U.S. Bank removed Mr. Gaudet’s reconventional demand to this Court from the
Twenty-Fourth Judicial District Court, Parish of Louisiana, on May 20, 2011. See Notice of
Removal (Rec. Doc. 1)
amendments required by the Court are not timely made, or U.S. Bank otherwise contends that the
amendments are insufficiently curative, any resulting request for dismissal with prejudice is to be
urged by means of a properly supported motion for summary judgment, rather than a motion
addressed solely to the face of the pleadings.2
In this action, Mr. Gaudet seeks to set aside a judicial sale of immovable property
resulting from an executory proceeding instituted under Louisiana law. He also seeks an award of
damages and attorney’s fees against U.S. Bank for the alleged wrongful seizure and sale of the
property in question. Urging that Mr. Gaudet’s allegations fail to state a claim upon which relief
can be granted, U.S. Bank seeks dismissal pursuant to Rule 12(b)(6) of the Federal Rules of Civil
LAW AND ANALYSIS
As discussed in Bishop v. Shell Oil Co., No. 07-2832, 2008 WL 2079944, *1-2 (E.D.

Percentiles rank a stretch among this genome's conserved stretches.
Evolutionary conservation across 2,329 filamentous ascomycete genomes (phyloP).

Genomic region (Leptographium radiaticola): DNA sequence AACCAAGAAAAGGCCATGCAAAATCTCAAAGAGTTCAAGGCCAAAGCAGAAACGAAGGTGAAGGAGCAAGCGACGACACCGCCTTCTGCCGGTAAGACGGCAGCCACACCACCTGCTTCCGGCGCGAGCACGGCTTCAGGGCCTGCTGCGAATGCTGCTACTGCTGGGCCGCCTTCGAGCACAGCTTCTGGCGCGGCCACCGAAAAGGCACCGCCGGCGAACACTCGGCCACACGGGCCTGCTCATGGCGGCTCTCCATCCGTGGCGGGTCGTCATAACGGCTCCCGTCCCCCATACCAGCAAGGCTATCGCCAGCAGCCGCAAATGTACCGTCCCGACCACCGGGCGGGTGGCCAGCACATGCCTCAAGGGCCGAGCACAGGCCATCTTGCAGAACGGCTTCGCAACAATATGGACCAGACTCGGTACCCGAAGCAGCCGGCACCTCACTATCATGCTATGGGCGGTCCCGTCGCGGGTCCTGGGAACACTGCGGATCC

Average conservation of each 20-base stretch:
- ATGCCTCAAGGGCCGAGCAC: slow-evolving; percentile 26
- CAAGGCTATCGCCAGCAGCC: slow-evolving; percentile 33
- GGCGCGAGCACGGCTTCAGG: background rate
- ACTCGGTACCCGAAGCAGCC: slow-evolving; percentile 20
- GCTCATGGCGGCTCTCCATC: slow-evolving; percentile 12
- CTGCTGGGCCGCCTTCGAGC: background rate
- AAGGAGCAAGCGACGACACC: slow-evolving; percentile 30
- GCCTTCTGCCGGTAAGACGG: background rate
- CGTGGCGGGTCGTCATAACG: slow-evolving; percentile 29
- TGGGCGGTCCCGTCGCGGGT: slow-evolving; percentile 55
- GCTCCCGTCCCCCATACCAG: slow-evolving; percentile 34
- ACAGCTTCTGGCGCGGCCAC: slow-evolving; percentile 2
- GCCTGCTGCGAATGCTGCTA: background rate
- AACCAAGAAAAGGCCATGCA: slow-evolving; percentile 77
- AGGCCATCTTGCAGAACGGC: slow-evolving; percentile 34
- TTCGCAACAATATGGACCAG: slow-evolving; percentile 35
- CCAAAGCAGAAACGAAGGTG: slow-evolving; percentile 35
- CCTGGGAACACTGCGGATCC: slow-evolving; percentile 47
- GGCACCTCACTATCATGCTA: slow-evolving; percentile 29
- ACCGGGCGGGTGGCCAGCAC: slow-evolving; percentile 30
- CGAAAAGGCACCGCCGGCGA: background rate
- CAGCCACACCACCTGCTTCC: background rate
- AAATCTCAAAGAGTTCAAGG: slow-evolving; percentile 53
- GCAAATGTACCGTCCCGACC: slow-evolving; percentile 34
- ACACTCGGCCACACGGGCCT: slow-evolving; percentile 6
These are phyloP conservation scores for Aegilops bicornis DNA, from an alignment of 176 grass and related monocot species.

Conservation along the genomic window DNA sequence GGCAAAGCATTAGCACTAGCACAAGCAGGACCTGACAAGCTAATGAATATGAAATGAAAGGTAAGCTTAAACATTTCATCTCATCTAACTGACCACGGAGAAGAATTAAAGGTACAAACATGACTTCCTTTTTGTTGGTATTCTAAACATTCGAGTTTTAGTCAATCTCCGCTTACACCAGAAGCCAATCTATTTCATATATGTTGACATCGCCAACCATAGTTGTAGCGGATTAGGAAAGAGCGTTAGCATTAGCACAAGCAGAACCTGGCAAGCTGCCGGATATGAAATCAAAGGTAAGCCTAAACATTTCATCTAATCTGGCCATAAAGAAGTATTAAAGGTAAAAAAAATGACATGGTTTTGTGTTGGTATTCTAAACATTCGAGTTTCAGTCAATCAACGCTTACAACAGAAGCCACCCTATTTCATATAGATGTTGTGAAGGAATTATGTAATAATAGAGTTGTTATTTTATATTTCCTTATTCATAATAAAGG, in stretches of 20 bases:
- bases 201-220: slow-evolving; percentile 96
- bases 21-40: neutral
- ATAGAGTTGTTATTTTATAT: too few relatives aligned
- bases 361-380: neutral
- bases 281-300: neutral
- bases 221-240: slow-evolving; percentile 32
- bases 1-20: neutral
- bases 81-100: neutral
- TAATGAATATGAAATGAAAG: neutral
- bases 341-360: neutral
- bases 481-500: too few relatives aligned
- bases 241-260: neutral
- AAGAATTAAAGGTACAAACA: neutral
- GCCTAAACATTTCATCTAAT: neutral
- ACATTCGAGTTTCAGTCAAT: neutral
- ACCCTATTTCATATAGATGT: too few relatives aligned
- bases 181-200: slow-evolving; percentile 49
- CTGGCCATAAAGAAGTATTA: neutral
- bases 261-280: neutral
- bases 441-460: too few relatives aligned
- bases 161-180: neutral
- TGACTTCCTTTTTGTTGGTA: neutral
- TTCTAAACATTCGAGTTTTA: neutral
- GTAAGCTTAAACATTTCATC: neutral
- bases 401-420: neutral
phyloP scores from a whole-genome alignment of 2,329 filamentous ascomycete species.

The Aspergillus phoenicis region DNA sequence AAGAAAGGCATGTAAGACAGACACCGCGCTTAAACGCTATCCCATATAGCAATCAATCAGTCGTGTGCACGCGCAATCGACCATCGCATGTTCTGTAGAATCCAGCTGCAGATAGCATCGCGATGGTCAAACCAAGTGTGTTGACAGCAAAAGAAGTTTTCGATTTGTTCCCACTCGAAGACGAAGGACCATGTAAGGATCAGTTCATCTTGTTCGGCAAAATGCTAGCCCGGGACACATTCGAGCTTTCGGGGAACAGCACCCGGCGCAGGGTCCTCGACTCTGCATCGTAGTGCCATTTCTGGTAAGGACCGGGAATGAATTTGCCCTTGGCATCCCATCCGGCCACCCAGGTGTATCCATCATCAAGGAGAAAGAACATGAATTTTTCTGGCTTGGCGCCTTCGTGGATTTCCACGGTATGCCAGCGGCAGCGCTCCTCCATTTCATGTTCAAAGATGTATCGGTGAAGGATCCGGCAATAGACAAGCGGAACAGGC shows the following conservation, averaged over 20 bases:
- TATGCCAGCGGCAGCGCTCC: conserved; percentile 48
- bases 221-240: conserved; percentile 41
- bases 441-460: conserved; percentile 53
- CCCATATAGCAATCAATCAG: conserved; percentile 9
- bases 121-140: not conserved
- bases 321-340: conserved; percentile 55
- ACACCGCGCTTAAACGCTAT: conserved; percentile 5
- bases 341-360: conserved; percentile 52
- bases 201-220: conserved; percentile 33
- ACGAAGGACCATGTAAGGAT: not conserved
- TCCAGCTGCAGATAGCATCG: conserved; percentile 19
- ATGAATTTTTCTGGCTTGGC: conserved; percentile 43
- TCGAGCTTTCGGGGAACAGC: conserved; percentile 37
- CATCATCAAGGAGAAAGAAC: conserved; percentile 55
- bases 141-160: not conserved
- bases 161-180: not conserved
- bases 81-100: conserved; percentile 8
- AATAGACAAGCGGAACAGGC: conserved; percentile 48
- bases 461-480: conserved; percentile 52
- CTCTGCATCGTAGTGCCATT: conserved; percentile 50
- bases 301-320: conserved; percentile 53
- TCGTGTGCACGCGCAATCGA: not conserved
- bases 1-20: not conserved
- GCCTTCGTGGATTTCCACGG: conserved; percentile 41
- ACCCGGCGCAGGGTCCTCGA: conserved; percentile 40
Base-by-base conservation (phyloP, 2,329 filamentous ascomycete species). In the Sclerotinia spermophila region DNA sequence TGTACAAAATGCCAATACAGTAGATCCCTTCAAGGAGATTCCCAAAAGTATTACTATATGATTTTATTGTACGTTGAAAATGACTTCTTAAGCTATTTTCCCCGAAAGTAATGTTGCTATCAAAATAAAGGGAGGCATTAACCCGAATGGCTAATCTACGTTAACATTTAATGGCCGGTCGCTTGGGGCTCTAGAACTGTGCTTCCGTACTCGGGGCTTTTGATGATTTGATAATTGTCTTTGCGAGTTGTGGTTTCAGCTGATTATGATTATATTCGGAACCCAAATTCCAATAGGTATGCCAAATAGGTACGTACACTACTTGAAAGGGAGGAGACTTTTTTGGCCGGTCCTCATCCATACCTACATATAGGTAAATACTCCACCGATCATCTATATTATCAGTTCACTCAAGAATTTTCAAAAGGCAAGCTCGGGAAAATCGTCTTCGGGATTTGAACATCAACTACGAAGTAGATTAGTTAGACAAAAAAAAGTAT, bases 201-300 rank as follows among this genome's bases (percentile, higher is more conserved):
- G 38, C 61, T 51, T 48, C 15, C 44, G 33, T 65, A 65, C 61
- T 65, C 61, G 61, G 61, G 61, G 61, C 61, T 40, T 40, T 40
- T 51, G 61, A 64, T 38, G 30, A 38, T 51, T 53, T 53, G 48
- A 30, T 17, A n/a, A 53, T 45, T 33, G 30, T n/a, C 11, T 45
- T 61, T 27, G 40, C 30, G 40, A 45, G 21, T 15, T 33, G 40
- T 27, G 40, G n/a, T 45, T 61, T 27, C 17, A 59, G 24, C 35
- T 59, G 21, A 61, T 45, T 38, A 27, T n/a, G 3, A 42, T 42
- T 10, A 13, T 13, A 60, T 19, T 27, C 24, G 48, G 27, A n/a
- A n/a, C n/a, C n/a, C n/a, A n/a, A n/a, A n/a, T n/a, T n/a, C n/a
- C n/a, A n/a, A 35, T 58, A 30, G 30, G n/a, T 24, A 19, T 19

La. 5/16/08) (Engelhardt, J.), Rule 8 of the Federal Rules of Civil Procedure requires that the
complaint provide the defendant with "fair notice of what the plaintiff's claim is and the grounds
upon which it rests." Swierkiewicz v. Sorema, 534 U.S. 506, 511, 122 S. Ct. 992, 998 (2002)
(internal citations omitted); see also Christopher v. Harbury, 536 U.S. 403, 416, 122 S. Ct. 2179,
2187 (2002) (the elements of the plaintiff's claim(s) "must be addressed by allegations in the
complaint sufficient to give fair notice to a defendant"). Although a complaint does not need
The Court issues this directive given the significant number of assertions in the
parties’ present submissions regarding documents filed into the state court record, but not annexed